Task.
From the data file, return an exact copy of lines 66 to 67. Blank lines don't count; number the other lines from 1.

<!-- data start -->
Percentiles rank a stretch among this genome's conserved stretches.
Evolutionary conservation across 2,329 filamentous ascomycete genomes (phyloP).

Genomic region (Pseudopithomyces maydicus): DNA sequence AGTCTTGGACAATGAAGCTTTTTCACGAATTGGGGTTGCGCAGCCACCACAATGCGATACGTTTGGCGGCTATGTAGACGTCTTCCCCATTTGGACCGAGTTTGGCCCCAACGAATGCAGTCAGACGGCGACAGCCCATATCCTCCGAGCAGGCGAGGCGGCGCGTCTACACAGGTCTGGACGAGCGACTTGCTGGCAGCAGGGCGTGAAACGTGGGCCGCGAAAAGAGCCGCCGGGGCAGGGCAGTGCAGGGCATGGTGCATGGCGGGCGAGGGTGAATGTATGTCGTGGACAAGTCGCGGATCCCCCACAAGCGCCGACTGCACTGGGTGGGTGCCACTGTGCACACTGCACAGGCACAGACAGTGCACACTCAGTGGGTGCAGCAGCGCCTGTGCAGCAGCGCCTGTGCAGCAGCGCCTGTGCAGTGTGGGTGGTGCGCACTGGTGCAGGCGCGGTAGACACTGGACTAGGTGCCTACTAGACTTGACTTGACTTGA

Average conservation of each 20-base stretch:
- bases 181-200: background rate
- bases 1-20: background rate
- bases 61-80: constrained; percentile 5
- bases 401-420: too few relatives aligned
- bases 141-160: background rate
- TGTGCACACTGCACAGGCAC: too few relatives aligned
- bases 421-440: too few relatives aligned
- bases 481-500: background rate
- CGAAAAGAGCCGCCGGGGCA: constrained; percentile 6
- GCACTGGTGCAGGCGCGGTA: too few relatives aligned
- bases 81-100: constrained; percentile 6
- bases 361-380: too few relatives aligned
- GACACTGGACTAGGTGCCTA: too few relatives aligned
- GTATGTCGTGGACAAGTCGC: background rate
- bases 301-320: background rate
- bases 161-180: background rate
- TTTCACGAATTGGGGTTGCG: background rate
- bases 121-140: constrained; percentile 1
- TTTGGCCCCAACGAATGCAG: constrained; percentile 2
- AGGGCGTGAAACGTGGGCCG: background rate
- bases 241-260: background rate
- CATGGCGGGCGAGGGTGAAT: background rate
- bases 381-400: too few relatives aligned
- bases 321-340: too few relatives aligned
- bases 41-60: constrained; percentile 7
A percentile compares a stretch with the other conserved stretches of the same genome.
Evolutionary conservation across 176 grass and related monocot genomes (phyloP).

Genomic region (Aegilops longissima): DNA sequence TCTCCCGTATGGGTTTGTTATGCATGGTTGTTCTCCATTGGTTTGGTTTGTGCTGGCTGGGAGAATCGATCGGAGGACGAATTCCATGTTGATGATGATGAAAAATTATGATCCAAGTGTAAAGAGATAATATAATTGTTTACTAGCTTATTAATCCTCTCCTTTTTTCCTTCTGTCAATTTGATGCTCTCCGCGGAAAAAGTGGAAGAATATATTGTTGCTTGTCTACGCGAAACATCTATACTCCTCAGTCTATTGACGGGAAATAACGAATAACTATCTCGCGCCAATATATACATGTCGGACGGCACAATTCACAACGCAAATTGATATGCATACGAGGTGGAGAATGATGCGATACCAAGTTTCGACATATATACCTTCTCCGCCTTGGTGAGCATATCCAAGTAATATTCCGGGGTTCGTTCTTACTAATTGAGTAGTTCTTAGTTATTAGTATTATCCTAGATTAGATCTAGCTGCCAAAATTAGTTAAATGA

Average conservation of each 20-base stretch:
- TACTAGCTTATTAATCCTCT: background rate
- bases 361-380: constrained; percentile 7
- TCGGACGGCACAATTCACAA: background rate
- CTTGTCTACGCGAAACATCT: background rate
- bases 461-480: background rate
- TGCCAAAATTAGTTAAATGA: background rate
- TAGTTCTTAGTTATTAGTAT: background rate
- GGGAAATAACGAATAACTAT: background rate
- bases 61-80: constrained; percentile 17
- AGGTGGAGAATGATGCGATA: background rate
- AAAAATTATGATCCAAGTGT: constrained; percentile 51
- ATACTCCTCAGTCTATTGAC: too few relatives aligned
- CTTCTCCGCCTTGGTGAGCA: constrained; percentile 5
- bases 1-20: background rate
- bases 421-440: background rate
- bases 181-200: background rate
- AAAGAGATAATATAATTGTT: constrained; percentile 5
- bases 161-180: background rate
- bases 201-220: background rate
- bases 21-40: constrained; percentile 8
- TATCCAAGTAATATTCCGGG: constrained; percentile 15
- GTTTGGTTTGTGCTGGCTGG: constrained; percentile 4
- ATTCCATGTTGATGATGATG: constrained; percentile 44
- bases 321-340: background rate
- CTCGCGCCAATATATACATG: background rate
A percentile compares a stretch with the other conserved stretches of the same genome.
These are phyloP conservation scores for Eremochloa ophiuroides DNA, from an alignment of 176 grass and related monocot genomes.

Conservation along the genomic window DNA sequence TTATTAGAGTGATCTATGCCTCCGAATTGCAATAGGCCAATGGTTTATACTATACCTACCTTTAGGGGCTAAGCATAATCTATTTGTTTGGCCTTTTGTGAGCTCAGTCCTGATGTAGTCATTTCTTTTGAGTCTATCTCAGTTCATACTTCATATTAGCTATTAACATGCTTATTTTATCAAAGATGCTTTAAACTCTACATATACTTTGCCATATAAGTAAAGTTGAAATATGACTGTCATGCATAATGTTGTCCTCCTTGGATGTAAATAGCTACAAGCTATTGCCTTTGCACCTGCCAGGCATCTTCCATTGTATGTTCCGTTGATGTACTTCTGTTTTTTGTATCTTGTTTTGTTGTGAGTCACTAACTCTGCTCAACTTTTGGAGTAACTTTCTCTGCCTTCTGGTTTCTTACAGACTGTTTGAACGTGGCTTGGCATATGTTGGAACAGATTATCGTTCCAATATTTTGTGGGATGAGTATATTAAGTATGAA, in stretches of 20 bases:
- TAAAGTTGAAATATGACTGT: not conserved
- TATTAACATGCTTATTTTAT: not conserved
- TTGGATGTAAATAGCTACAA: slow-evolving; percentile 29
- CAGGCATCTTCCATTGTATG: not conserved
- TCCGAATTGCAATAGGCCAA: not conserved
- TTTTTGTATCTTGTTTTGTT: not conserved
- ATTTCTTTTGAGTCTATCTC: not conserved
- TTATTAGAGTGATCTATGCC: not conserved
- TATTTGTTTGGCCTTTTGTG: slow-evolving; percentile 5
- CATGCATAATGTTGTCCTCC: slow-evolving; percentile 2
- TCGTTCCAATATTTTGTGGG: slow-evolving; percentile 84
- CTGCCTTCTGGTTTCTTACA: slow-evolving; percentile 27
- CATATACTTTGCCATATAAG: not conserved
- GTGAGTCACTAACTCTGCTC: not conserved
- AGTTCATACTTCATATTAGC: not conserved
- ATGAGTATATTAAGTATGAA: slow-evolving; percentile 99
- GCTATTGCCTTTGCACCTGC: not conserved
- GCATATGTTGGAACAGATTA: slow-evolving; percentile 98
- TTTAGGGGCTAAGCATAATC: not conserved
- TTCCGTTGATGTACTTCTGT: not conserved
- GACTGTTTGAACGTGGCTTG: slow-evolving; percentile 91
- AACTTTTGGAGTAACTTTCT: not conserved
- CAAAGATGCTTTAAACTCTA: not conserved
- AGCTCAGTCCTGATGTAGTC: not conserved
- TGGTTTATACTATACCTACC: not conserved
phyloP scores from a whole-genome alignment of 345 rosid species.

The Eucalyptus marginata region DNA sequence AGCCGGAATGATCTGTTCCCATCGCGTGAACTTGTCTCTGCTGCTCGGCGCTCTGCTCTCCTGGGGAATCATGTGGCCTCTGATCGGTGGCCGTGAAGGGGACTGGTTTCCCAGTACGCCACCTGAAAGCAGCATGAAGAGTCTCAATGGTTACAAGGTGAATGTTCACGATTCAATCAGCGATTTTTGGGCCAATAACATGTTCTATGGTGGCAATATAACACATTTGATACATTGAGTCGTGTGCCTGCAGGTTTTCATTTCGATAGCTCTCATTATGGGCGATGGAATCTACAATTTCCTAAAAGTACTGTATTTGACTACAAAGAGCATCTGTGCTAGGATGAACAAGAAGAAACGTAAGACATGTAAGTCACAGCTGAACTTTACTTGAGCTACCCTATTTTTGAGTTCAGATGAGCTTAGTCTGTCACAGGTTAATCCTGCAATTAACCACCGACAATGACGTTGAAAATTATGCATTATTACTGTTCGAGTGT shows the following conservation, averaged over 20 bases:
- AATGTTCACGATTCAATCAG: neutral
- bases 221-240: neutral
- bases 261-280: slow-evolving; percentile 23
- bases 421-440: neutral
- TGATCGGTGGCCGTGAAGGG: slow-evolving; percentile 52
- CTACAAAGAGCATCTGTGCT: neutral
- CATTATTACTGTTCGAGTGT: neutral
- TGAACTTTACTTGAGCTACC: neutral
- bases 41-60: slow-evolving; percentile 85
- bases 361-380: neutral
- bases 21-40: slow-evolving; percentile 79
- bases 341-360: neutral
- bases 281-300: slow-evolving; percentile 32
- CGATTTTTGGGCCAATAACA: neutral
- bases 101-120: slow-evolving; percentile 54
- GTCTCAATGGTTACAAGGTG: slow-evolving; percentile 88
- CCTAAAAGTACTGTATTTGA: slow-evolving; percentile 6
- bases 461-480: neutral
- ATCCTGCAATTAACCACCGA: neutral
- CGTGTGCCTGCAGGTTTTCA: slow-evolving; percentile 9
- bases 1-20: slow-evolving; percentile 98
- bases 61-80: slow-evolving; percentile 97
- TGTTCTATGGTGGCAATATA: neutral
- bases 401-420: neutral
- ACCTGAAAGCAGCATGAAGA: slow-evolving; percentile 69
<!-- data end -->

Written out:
- TCCGAATTGCAATAGGCCAA: not conserved
- TTTTTGTATCTTGTTTTGTT: not conserved